Did you know? Some tequila is priced at $225,000
I know what you're thinking:
"Tequila prices have been rising for years, but 225,000 dollars for a bottle is ridiculous!"
"Are we talking about a regular-sized bottle, or a supersized jumbo-jet full of liquor?"
It may be ridiculous, but it is nonetheless true. The tequila company Tequila Ley .925 issued a press release in July 2006 proudly announcing the introduction of three different presentations of "Tequila Ley .925, Pasion Azteca, Gold and Platinum".
The tequila itself is exclusive, a premium quality 100% blue agave tequila, aged for 6 years. The bottles it comes in are even more special. The company has won several awards previously for its unorthodox designs. This time, each bottle is shaped like a barbed sea shell and engraved by Mexican artist Alejandro Gomez Oropeza.
If you're satisfied with a silver and gold-covered bottle, it costs just 25,000 dollars. But who could resist the gold and platinum bottle, a steal at only 150,000 dollars? Looking to buy a special something for someone really special? Then consider the platinum and gold bottle, rumored to be worth every cent of its 225,000 dollars. Where else can you get two kilos (4.4 pounds) of platinum and gold? This presentation is virtually guaranteed to become a collector's item. Only 33 of these bottles were made. Should one ever actually be opened, a single shot of this tequila would be worth around 6,000 dollars!
For the penny-pinching, Ley .925 also has other, less exotic tequila for sale. For instance, its limited edition "Grand Reserve Pasion Azteca" retails for a mere 3,500 dollars a bottle. Incidentally, the company takes its unusual name (Ley .925) from the Ley .925 stamped as the Mexican equivalent of a hallmark on all genuine silver articles. Quite why it should have become the name of an exclusive tequila producer is neither here nor there.
Ley .925 has succeeded in establishing what is widely believed to be a new record for the most expensive bottle of liquor ever. Indeed, it is now awaiting formal recognition as such from Guinness World Records. Previously, the most expensive bottle of spirits (according to Guinness) was for a 50 year old bottle of Glenfiddich single malt whiskey, sold in Milan in 1992 for 84,280 dollars.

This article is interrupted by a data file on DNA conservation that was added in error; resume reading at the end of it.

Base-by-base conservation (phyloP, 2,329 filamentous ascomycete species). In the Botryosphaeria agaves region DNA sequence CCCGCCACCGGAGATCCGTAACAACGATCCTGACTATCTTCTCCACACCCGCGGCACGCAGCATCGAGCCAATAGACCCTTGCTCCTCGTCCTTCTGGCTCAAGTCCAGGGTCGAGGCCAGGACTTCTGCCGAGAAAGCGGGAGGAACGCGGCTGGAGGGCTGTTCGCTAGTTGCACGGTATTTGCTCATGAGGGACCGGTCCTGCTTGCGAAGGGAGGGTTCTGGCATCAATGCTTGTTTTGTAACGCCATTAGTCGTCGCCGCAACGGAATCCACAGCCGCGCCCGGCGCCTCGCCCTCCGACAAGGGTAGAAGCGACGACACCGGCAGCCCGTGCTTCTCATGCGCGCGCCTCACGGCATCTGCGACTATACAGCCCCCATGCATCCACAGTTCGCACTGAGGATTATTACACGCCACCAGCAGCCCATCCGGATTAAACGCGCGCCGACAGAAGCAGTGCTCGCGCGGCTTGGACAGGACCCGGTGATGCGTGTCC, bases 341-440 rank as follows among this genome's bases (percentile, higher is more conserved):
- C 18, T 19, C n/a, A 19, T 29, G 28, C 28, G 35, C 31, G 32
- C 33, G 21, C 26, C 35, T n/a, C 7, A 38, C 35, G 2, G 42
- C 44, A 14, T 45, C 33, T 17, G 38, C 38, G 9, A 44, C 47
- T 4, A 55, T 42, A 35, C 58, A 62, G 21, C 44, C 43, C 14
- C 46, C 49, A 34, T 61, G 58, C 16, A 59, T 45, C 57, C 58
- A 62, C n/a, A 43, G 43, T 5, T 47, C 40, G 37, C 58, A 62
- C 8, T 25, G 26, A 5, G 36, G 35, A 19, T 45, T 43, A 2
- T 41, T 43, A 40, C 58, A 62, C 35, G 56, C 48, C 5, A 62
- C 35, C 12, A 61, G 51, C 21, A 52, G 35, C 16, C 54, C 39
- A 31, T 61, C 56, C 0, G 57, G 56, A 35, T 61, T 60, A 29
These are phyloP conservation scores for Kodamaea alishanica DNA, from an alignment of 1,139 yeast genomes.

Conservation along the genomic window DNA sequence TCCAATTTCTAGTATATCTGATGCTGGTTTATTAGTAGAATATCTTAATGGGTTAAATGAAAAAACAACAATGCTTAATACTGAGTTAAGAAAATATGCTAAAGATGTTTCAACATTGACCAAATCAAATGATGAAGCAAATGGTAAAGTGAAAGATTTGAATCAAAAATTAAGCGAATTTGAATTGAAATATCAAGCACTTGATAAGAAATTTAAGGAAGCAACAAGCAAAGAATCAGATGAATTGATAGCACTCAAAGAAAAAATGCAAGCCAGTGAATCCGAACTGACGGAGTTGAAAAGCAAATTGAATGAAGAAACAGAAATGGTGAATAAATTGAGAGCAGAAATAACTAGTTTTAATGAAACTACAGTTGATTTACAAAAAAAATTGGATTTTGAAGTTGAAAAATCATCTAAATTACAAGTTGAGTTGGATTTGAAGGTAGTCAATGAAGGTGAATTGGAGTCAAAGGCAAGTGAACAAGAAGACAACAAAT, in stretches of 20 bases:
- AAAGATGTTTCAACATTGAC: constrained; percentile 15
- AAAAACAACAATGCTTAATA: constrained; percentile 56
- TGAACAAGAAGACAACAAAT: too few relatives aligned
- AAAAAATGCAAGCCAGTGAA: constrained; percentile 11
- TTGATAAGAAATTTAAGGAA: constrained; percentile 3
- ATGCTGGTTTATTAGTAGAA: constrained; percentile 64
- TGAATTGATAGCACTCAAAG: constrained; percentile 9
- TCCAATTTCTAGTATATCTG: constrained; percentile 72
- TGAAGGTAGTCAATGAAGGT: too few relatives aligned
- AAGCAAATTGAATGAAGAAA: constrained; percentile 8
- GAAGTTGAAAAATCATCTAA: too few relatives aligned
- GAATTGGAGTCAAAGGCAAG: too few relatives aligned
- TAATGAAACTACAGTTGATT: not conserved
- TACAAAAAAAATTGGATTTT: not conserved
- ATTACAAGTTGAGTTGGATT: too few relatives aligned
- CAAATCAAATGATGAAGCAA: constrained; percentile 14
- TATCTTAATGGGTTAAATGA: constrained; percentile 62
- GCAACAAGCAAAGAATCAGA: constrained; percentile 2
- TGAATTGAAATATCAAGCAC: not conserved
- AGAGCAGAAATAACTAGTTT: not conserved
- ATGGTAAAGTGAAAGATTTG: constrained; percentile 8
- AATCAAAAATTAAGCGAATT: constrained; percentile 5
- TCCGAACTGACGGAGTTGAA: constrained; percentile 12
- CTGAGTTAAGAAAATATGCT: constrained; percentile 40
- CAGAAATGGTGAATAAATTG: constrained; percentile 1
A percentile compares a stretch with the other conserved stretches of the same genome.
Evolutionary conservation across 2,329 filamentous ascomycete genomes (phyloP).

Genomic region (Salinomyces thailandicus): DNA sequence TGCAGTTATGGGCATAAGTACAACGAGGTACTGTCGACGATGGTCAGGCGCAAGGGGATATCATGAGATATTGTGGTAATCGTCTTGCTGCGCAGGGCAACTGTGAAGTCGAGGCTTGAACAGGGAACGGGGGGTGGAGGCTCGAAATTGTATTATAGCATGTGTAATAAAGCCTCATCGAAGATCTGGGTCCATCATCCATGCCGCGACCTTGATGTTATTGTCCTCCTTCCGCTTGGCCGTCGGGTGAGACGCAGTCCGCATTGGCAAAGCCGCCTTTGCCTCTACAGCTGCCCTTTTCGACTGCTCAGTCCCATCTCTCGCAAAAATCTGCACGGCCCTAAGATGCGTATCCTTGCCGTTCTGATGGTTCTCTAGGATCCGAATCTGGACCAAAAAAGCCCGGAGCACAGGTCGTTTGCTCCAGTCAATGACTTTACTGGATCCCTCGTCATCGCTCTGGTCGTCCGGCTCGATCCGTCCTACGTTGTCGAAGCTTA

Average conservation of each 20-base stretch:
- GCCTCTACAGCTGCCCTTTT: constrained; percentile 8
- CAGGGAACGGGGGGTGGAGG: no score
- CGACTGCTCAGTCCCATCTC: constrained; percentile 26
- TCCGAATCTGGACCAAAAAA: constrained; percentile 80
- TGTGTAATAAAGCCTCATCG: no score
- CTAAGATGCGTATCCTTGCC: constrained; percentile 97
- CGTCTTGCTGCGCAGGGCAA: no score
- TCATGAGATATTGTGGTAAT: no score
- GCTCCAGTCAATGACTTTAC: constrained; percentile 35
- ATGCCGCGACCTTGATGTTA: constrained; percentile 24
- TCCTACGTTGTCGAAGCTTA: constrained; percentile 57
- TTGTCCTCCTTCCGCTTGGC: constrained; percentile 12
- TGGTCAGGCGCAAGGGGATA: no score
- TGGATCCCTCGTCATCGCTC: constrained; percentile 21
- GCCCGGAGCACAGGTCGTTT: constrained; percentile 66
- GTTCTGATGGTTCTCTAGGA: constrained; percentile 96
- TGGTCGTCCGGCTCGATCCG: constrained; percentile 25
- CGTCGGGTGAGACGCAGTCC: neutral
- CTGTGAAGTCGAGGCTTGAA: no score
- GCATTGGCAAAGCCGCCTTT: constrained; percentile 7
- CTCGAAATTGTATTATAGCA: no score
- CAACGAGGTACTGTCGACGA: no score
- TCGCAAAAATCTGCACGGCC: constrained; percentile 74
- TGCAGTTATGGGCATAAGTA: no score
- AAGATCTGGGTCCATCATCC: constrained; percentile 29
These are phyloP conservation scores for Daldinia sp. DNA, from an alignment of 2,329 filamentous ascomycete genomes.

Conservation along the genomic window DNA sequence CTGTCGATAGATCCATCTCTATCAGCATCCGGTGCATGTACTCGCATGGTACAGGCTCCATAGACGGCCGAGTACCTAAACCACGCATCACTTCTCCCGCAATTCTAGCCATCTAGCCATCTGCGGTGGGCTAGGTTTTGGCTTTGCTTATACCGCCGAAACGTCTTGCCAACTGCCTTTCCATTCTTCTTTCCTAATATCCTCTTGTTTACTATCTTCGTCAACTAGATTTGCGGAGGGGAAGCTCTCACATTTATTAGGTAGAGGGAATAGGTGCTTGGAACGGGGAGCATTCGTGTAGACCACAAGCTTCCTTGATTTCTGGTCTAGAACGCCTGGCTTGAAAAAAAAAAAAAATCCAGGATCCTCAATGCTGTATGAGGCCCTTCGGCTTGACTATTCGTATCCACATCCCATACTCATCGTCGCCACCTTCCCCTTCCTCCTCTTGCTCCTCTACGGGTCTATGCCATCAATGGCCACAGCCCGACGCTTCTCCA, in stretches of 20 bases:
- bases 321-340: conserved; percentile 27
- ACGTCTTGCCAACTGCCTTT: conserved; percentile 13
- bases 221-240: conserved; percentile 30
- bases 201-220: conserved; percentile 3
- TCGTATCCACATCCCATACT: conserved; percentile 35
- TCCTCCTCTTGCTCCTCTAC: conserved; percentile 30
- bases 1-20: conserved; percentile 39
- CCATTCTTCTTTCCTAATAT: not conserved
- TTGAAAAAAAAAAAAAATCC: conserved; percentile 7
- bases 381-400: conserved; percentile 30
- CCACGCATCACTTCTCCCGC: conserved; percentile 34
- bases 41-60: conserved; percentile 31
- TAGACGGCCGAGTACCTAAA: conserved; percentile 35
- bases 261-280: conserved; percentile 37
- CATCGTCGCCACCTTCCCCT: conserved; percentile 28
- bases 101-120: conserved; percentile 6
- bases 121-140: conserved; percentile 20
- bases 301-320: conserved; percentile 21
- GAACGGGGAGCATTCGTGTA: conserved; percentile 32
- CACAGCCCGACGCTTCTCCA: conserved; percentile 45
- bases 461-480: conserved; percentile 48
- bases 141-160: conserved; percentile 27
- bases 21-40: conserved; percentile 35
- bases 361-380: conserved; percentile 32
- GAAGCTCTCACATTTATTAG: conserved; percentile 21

Returning to the main story, no sooner had the ink dried on the Ley .925 press release than it was announced that the Tequila region had finally been accorded coveted World Heritage Status by UNESCO (United Nations Educational, Scientific and Cultural Organization). The World Heritage zone covers a 34,658-hectare zone west of Guadalajara, including the town of Tequila and the villages of Amatitán and El Arenal. It also incorporates Tequila volcano and the fascinating ruins of Guachimontón, the work of the Teuchitlán culture, dating back to 200 A.D. These many and varied attractions form the basis of Chapter 10 of my book Western Mexico: A Traveller's Treasury .
Mexico has more World Heritage sites than any other country in the Americas. World Heritage status will be a boost to the initiatives to develop the tourism potential of the area. Hopefully, it will also mean more funds will be channeled into preserving the remaining old buildings and historic tequila installations. Some tequila producers, such as Tequila Herradura, have already led the way. Herradura's lovingly maintained San José del Refugio hacienda, in Amatitán, has been a place of pilgrimage for all true tequila lovers for years, a place where visitors can tour what is essentially a working museum.
It is very unlikely that I will get the opportunity to sample Ley .925 tequila any time soon, so do not expect any taste review in a future column. Meanwhile, given the rising price of tequila, I just hope my bottle of premium reposada tequila lasts a while longer; at least its purchase did not require a second mortgage on the house.
Other articles about tequila worth sampling:
Tequila, more than just a margarita by Marvin H. Perton
So, you want to try tequila? by Luis Dumois.
A Drink Named Tequila by José María Murià and Ricardo Sánchez (Editorial Agata, 1996). A pictorial history of tequila (in English), with an introductory essay by Jalisco's most distinguished historian, available from Sombrero Books.
Copyright 2006 by Tony Burton. All rights reserved.